The new range of disposables includes wooden cutlery, as well as cups, bowls, plates and straws made from paper-based materials. Instead of the traditional virgin, fossil-fuel-based plastic coating traditionally used to waterproof the inside of coffee cups, the new cups will be coated with a sugar cane material.
Ikea has committed to ensuring that the products are made using raw materials from renewable sources and that all paper incorporated within them is certified as sustainable by the Forest Stewardship Council (FSC).
The new range will first be introduced to stores in early September, before the products are rolled out across Ikea’s global network of in-store restaurants, bistros and cafés.
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This roll-out is expected to be completed by the end of 2020 – the deadline which Ikea has set for eliminating all single-use products from food outlets for its customers and staff.
In a first step towards this target, Ikea last year removed plastic straws from all of its UK and Ireland stores. The last of its blue, single-use plastic straws was put on display in a glass cabinet, to signify that such products were now a thing of the past. Indeed, since the retailer took the decision, the UK Government has confirmed that plastic straws will be banned from sale in April 2020, along with plastic drinks stirrers and plastic-stemmed cotton buds.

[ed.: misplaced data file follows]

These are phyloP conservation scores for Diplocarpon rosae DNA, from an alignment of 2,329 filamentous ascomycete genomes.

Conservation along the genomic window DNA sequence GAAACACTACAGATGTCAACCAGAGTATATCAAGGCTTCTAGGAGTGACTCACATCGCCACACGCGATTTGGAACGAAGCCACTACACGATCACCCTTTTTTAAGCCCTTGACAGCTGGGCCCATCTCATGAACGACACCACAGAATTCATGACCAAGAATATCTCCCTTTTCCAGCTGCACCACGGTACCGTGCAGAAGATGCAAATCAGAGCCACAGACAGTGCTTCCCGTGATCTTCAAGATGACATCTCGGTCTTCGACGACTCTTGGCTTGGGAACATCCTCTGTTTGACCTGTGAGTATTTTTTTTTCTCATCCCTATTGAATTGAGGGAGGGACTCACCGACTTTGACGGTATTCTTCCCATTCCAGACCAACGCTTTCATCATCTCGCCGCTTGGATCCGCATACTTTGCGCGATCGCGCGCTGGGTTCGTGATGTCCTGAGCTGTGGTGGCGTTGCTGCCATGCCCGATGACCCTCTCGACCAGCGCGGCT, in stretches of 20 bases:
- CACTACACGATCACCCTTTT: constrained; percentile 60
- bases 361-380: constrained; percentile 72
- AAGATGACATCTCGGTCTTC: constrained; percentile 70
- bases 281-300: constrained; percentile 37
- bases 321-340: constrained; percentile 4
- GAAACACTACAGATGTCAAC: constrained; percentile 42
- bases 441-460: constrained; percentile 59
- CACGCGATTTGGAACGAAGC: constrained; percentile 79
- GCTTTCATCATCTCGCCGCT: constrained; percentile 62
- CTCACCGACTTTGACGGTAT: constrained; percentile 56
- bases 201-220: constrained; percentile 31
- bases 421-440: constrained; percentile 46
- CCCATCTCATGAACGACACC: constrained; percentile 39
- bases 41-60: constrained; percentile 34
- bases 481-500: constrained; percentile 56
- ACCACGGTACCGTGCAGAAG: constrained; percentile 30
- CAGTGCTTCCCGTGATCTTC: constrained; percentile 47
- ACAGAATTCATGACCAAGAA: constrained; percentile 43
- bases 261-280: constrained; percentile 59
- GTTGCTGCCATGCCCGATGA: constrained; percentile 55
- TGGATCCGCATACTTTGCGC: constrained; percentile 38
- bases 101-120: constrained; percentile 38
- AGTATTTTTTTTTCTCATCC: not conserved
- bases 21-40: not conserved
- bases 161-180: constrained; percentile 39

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Ikea’s 2020 ban on plastics in its food outlets forms part of the furniture retailer’s ‘People and Planet Positive’ sustainability strategy, which targets the removal of all single-use plastics from products by 2020 and a 2030 ambition to only use recycled or renewable raw materials.
The first Ikea sustainability report to be published since the strategy was launched last year revealed that 60% of all the raw materials sourced to produce products during 2018 were from “renewable” sources such as cotton and bamboo, with a further 10% accounted for by pre or post-consumer recycled material.
Ikea claims this progress puts the business “on track” to achieve 100% by 2030, but has admitted that it will need to work with industry to spur the creation of larger supply chains for recycled materials such as wood, plastic and fabrics.
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Published on edie.net and written by Sarah George